The good consists of hidden letters of the Torah. And now these letters prominently stand forth. Now this person knows the Torah that was hidden within that coarseness.
The holy Zohar quotes the verse, "Bless Hashem, His angels, mighty in strength, who do His word, to listen to the voice of His word" (Tehillim 103:20). The Zohar comments, "These are people who have overcome their basic drives. They are literally like angels. They 'do His word': they actually do, or make, His word. 'To listen to the voice of His word': they merit the ability to hear voices from above" (Zohar Lech Lecha 90a).
The Torah is called a "word." As the verse states, "A word has He commanded for a thousand generations" (Tehillim 105:8).
The more the letters of the Torah are constricted and veiled, the more is the Torah hidden and concealed. When someone removes the veils from the Torah, it is as though he is actually making and building the Torah.
For instance, there are letters of Torah scattered and spread throughout gentile languages. No one knows of them, because they are darkened and veiled by the "days of evil."
But now this person, who is like an angel of the Lord of hosts because he has overcome his drives (the "days of evil"), arrives. Evil is subjugated and becomes as nothing before him. And the letters of the Torah prominently stand forth
At that point, when the physical veils are removed from those gentile languages, from those evil traits, from those "days of evil," then the letters of the Torah receive even greater light than they had received before.
At first, they had only received enough to sustain that place, in order not to give it too much....
But now that the letters are freed of those negative energies, they receive great light from above.
People on such a level "do His word, to listen to the voice of His word."
When they make and build the Torah that was originally scattered and spread throughout the languages of the gentiles, throughout evil traits, throughout "days of evil," they are able "to listen to the voice of His word." They merit to hear voices from above.
The word, which is the Torah, receives great light from above. This is how they hear the Torah.
This is what happened at Mt. Sinai. When the Jews received the Torah, they declared: "We will do and we will listen."
"We will do." First, one makes and builds the letters of the Torah--letters that stand out prominently and in proper combination (Yoma 73b). Then "we will hear." One is able to hear the voices from above.
Then the letters of the Torah receive much greater life force and light than they had at first, when they had been veiled in the gentile tongues and in the "days of evil."
Likutei Moharan I: 30
by Avraham Shoar
In his youth, the writer, Avraham Shoar, was the chavrusa (study partner) of Rav Kook in the beis medrash of Lutzin. He tells that young Avraham Yitzchak's diligence was extraordinary.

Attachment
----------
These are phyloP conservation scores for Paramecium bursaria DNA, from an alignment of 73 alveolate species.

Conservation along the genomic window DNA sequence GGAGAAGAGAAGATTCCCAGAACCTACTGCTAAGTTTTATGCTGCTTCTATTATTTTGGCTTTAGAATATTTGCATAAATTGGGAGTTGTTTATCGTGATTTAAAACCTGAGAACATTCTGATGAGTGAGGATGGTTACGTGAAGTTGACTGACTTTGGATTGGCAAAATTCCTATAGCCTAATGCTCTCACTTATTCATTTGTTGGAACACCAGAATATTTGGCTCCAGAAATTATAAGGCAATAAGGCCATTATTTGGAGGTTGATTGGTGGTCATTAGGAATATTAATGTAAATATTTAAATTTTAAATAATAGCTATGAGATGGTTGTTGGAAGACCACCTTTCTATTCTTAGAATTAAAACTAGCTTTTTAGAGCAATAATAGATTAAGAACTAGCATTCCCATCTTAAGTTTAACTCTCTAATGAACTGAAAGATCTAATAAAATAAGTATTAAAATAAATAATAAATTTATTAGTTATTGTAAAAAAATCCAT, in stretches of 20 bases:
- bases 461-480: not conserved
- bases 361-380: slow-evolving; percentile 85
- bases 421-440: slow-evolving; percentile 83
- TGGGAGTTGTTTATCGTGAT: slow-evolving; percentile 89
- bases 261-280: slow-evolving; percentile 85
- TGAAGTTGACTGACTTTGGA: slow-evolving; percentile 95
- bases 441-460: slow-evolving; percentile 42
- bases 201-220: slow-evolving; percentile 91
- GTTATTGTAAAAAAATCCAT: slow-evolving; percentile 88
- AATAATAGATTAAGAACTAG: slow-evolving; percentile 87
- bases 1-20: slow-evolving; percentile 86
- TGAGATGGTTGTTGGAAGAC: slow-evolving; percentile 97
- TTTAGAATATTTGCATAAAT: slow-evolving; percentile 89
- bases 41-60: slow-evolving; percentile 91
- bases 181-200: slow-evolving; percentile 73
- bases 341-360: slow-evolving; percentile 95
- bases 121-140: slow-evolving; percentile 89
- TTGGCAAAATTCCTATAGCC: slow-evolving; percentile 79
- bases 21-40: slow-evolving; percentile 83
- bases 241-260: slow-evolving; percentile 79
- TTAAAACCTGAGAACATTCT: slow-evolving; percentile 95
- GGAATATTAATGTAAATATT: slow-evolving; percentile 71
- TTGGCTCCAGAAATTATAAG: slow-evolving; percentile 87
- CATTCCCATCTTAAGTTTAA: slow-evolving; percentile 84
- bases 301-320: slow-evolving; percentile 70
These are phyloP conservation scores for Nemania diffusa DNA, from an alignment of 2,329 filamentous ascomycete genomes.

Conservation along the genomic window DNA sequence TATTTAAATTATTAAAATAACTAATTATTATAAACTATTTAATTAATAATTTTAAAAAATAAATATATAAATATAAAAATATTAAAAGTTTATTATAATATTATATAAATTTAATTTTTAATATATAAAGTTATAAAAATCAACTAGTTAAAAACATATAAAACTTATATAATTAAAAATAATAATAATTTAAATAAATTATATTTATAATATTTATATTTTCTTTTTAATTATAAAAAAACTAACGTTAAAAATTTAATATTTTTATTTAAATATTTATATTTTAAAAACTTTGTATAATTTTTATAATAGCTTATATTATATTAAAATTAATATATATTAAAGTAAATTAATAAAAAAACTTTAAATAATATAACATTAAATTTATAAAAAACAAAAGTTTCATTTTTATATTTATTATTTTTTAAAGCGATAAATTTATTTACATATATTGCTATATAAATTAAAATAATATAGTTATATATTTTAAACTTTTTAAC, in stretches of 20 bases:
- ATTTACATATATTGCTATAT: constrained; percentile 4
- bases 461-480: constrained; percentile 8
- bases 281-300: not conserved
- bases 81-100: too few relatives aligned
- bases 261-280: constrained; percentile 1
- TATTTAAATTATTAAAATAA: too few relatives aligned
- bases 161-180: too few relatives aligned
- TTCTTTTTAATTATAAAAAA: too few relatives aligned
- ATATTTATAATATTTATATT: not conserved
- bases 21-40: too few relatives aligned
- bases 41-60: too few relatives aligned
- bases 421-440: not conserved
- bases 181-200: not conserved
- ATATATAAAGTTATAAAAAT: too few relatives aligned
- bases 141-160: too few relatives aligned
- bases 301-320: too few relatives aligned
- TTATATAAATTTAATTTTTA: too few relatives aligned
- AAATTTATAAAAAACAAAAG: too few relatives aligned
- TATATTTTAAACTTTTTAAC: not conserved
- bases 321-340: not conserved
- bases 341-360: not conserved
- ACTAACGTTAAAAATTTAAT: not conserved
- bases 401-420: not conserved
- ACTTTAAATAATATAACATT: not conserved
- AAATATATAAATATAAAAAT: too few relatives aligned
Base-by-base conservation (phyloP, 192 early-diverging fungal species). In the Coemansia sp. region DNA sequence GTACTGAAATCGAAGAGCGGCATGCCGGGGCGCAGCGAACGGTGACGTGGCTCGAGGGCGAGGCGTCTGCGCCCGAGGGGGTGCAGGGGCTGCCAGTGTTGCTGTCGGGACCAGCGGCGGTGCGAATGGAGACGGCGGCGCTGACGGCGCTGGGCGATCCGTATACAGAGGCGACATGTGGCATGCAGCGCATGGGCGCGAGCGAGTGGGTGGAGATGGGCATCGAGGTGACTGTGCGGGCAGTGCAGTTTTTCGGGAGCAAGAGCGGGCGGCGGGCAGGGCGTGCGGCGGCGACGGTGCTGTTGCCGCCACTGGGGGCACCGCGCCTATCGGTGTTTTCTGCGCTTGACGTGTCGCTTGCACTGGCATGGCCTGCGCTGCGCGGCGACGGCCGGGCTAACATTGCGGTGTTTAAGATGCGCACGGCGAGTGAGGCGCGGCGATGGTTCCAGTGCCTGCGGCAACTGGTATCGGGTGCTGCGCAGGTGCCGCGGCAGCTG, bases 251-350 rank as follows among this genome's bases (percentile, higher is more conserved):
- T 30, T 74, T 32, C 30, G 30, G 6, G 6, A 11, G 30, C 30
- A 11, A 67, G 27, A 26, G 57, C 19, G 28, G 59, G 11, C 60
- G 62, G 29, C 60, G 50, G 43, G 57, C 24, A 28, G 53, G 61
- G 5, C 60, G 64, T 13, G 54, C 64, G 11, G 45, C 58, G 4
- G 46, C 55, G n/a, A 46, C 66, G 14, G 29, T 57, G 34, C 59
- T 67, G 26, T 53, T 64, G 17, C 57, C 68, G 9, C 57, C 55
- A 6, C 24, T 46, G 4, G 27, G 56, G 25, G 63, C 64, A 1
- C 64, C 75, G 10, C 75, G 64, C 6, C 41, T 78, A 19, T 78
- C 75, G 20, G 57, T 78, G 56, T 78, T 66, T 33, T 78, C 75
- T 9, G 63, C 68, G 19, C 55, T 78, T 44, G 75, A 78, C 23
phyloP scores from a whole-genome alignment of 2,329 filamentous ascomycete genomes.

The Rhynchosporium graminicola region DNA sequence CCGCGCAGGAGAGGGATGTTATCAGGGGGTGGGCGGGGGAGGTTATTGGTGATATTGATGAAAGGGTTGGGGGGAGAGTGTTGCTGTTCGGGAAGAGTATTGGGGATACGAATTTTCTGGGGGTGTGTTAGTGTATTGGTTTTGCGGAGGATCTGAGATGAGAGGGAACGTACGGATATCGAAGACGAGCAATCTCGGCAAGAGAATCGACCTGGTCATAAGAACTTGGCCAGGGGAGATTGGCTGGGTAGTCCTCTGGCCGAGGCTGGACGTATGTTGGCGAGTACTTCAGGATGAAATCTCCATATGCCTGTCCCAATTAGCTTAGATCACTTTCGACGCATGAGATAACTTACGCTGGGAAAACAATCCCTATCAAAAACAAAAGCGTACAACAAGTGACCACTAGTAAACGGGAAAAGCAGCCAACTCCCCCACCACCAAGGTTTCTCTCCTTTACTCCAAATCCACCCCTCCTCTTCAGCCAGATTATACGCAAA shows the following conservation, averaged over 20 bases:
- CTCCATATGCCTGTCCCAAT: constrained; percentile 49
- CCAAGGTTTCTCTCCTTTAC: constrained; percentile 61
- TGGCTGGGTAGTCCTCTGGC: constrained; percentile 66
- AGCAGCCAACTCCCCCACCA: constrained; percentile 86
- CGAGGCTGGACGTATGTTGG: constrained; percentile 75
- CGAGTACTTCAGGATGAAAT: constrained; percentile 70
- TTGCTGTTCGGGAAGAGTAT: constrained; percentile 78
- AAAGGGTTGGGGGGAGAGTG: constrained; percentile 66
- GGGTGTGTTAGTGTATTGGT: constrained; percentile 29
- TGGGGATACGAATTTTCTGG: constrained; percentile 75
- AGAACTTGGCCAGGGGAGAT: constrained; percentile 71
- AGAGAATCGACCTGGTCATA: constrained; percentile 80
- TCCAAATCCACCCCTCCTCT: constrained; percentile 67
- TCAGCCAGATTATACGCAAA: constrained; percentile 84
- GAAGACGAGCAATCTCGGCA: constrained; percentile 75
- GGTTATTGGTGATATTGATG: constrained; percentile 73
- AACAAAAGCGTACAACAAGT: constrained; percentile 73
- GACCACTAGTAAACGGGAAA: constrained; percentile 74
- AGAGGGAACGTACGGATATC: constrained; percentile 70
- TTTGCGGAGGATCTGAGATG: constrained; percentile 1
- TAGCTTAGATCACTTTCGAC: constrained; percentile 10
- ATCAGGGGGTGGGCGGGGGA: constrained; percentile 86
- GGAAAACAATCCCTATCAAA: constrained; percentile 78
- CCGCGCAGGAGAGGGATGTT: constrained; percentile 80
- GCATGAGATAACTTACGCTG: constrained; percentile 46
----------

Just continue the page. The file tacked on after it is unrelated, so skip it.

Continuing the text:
If a short amount of time passed without learning Torah, he felt real anguish: a actual physical pain:
One day (tells Avraham Shoar), he told me: "I have decided that two nights a week, we should learn mishmar (extended learning). Two nights a week, let us learn until dawn."
I remember one such mishmar night, typical of the character of this extraordinary man. We were learning Chulin from the Talmud together. We were engaged in halachic dispute. I stood my ground, and we argued at length, until we at last came to a shared understanding.
It was late. We were learning at the bimah. Around us was silence. In the adjoining dormitory, all the students were already asleep. Before us, burning above the holy ark, was the ner tamid--the eternal light. And we took a short rest from our toil and sat and conversed.
He said to me in a secretive voice: "Do you know, perhaps just the two of us are now sustaining the entire world. Perhaps the Holy One, blessed be He, is judging the world right now. And mankind's sins are being considered, and they outweigh the good.
"Now the angel Michael, the one defender out of a thousand, picks up the words of our Torah learning and places them on the scale, and our words of Torah help outweigh the other side. If so, we have merited to sustain the entire world. And we are still just children. This is the first year that I am wearing tefillin, and as for you, you are not even bar mitzvah."
As he spoke, I was lifted to the highest worlds. I could see, almost with my own eyes, the heavenly host: the fiery balance, angels and cherubim. They were weighing the acts of humanity, and behold, they placed upon the scale the page of Chulin that we were learning, with the commentaries of Rashi, Tosafot and the Maharsha. And this page gave merit to the entire world."
And as I sat, submerged in my visions, Avraham Yitzchak's voice continued.
And I heard him say with great simplicity: "A day will come when and I will be great in Torah.
"And then..." He touched me so that I would turn to him, and I saw his face burning, his eyes brilliant and sparkling like fiery coals set in milk. And he whispered: "I will go to the land of Israel, to the holy city of Jerusalem, and I will found a yeshiva there, like Kerem Beyavneh. And students from all over the world will gather there, and 'from Jerusalem will come forth Torah.'"
These were the youthful dreams of Rav Kook. These were his desires and yearnings when he had just become bar mitzvah.
Malachim Kivnei Adam, pp. 4-5
by Yaacov Dovid Shulman
Holy as a plot of land,
In Jerusalem I have no dreams,
All translations and original material. Copyright 1998